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Lay group restoring historic church near Detroit

Assumption Catholic Parish

Assumption Catholic Parish | Facebook | Fair Use

John Burger - published on 08/07/19

Our Lady of the Assumption began as a mission to the Hurons.

The auto industry in Detroit has been through some rough times, after decades of dominating the American economy.

The area’s churches have also seen their ups and downs.

Now, a historic church in Canada, directly across the international border from Detroit, promises to make a comeback to its former glory.

Our Lady of the Assumption in Windsor, Ontario, is the sister parish of Ste. Anne de Detroit in southwest Detroit. Both churches, a mile apart, were established by French missionaries. Assumption was founded as a mission of St. Anne’s in 1767.

According to the Detroit Catholic, Assumption has been the cultural home of Catholicism in Windsor and western Ontario for centuries. Almost every parish west of Montreal can trace its history to the church.

But the church has been closed since November 2014. Damage to the roof and interior plaster forced the parish to stop holding Mass in the church, and Assumption merged with nearby historic Holy Name of Mary.

Windsor lawyer and Assumption parishioner Paul Mullins, who is leading the fundraising campaign, said shifting demographics have seen the parish become a home for students from St. Clair College and immigrants from India who have carved out a multi-cultural community on Windsor’s west side, the Detroit Catholic noted.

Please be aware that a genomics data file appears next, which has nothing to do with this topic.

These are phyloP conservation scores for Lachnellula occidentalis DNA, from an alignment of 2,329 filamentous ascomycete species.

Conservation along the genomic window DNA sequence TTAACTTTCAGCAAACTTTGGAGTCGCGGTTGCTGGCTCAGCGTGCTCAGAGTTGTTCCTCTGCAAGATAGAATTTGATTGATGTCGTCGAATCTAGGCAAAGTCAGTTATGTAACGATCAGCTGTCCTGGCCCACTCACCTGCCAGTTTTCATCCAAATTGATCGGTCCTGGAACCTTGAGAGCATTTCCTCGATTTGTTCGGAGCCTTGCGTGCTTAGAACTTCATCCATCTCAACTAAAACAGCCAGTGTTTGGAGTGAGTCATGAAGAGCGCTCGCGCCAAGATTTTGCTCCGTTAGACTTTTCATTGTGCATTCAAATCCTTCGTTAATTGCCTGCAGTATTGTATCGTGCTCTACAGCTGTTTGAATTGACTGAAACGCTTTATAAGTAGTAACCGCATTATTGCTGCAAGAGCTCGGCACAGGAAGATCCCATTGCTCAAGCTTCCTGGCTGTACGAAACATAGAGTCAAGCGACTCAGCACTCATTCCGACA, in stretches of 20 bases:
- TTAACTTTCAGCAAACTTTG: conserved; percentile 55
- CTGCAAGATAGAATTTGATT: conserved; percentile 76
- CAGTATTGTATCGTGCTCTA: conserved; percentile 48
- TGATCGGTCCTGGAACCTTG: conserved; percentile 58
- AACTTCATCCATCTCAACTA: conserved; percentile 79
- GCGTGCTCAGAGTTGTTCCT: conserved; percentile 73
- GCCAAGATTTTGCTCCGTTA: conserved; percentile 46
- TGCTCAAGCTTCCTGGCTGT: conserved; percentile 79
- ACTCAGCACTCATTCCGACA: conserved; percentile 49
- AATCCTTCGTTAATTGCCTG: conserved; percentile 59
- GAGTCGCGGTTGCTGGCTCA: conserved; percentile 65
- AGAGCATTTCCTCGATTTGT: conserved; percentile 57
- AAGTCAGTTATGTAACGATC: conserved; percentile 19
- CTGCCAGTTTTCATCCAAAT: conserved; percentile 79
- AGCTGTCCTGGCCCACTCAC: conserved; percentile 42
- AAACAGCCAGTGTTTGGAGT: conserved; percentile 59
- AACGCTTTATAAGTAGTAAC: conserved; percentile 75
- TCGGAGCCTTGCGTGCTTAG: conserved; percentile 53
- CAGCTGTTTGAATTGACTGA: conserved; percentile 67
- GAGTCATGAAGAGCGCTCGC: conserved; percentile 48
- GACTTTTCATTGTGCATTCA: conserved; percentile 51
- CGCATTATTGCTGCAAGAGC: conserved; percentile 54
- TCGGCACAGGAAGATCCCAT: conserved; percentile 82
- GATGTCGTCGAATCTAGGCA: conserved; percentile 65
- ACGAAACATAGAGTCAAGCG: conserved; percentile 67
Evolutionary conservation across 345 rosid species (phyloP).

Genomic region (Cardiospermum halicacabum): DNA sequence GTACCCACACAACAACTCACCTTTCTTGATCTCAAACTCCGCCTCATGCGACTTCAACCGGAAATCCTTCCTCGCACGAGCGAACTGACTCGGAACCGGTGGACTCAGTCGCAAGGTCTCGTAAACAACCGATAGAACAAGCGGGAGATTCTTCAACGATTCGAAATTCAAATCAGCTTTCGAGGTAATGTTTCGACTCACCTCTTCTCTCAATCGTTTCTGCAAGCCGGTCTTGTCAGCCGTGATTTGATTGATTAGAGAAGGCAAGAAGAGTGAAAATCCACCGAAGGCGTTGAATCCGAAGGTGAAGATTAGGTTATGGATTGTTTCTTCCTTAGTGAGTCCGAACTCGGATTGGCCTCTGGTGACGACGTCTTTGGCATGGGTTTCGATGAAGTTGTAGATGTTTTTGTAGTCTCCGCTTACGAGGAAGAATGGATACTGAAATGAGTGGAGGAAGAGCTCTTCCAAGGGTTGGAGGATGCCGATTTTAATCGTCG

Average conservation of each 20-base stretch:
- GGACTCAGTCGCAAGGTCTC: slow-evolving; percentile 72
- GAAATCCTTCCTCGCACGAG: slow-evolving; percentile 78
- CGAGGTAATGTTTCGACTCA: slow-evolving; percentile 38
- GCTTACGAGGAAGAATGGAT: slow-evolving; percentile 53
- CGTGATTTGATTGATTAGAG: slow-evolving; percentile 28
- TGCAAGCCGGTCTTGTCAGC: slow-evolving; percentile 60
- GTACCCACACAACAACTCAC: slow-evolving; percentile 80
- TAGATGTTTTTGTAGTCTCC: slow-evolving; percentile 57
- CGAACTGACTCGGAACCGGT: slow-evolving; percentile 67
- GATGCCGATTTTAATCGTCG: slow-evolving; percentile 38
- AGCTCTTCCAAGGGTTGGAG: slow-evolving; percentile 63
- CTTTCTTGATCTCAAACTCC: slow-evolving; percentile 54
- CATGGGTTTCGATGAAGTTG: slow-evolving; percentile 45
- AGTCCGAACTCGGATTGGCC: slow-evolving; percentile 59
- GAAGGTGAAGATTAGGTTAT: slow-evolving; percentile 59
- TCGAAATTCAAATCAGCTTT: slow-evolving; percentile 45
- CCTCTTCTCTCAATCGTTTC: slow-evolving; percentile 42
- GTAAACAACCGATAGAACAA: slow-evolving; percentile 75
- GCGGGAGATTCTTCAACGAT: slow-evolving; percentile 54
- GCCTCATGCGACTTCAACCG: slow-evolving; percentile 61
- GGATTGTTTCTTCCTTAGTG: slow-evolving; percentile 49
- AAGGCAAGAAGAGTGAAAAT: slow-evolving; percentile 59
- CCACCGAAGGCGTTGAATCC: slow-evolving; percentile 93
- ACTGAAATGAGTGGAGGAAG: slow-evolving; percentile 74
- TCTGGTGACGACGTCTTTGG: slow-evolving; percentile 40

So a group of lay people are raising $20 million to restore Assumption and its Rosary Chapel. The project will begin with replacing the roof with a copper-shingle roof. The Diocese of London, Ontario, has pledged $1 million.

Our Lady of the Assumption started as a mission to the Huron Indians who lived northwest of the Detroit River.

The current church was built in 1845. For several years it was the cathedral of the London Diocese, which was erected in 1856.

Fr. Maurice Restivo, CSB, pastor of Assumption, said that the Huron-Wyandot First Nations donated the land on which the church stands. Part of the renovation project might include a formal recognition of that.

“We are looking at perhaps a museum, not the whole thing, but some space dedicated to the indigenous people involved,” said Fr. Restivo.

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